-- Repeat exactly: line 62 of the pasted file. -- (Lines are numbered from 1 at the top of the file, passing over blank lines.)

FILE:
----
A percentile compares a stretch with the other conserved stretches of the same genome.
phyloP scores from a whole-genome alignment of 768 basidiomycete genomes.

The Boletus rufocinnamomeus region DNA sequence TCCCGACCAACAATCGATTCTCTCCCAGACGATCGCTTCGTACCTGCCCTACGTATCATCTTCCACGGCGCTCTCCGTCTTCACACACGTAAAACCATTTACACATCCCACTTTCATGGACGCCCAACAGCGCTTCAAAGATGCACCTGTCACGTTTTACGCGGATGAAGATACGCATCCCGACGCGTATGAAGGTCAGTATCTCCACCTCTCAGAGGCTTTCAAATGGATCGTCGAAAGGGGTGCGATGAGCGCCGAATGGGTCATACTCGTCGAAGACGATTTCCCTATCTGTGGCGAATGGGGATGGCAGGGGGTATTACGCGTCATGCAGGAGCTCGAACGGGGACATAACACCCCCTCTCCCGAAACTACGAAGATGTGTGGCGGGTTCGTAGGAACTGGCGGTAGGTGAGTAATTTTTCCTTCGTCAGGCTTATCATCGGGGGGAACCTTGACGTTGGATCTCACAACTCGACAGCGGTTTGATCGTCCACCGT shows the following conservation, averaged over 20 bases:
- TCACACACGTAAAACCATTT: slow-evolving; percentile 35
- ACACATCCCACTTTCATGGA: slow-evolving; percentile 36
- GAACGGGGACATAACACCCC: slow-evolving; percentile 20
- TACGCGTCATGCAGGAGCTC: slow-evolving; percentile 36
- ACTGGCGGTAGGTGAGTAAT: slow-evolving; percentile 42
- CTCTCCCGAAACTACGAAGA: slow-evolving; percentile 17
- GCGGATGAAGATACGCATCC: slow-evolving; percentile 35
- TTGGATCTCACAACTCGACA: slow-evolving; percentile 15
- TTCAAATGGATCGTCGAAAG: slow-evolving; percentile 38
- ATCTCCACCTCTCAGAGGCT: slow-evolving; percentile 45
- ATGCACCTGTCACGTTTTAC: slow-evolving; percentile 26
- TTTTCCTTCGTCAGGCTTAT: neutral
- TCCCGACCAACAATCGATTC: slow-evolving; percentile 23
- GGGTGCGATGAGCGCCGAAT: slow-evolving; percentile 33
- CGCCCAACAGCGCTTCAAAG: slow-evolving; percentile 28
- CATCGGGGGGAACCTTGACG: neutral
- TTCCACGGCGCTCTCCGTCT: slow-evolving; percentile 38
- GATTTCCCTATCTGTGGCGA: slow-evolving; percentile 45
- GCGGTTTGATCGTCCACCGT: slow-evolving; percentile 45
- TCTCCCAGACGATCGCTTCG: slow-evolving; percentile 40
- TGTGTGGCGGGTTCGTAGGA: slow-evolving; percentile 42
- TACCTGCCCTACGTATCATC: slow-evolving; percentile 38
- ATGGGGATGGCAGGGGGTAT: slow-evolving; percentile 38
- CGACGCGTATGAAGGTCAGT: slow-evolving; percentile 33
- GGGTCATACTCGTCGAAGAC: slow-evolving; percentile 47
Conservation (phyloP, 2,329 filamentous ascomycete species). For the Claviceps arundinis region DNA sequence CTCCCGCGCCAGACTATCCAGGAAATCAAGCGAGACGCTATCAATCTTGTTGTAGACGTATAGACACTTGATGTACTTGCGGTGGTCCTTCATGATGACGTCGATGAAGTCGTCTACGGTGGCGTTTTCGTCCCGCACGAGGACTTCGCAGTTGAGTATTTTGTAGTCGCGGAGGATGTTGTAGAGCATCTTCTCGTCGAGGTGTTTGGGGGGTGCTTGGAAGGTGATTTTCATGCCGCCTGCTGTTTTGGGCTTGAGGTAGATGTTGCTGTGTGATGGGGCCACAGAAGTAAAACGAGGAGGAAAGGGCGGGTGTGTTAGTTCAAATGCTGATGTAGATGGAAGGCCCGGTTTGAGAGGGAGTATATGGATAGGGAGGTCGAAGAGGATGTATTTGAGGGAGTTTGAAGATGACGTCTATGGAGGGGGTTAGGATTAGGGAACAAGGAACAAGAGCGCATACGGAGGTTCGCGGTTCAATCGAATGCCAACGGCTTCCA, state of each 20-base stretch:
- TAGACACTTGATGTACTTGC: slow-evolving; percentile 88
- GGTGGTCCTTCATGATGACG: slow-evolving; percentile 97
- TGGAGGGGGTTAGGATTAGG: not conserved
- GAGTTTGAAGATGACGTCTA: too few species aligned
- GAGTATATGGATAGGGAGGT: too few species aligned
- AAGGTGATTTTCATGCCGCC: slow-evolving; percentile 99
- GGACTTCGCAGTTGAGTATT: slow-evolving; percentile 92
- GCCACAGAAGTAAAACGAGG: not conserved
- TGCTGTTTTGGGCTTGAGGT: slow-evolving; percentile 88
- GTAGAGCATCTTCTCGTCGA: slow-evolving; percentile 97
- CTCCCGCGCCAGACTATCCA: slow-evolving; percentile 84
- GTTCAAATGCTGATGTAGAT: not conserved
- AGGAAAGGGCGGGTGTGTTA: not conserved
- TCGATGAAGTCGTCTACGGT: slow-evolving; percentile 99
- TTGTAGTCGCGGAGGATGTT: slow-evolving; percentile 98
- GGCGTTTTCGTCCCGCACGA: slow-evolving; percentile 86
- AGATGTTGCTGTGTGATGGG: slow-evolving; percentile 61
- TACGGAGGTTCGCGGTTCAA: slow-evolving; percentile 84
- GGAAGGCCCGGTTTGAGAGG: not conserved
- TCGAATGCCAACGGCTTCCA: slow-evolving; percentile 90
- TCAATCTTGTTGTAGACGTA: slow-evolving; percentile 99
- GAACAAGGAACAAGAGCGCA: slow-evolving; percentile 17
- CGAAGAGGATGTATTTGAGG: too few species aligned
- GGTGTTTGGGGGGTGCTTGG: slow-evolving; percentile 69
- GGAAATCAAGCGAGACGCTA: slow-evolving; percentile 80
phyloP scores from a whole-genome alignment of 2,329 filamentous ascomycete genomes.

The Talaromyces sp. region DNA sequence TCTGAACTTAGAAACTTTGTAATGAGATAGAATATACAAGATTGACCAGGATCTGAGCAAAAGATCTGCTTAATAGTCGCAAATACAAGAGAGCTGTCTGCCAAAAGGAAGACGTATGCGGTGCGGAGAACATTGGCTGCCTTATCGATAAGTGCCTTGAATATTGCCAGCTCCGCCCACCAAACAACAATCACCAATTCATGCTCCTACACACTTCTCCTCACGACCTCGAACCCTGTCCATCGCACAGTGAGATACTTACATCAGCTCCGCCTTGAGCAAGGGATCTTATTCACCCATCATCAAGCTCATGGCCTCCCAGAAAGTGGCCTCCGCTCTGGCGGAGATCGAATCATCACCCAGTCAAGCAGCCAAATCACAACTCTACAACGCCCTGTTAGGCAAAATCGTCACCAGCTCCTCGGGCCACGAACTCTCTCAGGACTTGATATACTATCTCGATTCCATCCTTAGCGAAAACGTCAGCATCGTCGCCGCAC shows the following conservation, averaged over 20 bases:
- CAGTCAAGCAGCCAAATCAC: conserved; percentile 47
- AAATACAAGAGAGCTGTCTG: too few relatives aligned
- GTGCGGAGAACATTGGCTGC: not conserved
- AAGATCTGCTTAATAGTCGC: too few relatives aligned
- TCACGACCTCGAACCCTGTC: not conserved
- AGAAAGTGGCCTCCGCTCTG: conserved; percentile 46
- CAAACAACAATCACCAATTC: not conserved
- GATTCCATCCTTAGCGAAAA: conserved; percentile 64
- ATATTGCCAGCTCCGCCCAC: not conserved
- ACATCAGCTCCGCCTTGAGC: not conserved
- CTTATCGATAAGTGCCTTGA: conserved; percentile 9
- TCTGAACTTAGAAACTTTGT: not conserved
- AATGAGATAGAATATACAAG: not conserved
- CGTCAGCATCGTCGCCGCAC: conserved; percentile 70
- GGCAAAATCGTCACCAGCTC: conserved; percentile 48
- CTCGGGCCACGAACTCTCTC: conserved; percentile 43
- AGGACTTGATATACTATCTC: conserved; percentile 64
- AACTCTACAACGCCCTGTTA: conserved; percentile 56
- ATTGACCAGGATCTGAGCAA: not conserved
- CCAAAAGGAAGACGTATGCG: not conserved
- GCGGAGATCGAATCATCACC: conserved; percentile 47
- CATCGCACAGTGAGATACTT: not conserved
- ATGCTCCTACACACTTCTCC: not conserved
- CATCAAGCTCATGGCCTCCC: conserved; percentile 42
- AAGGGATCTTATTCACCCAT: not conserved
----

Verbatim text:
- AGAAAGTGGCCTCCGCTCTG: conserved; percentile 46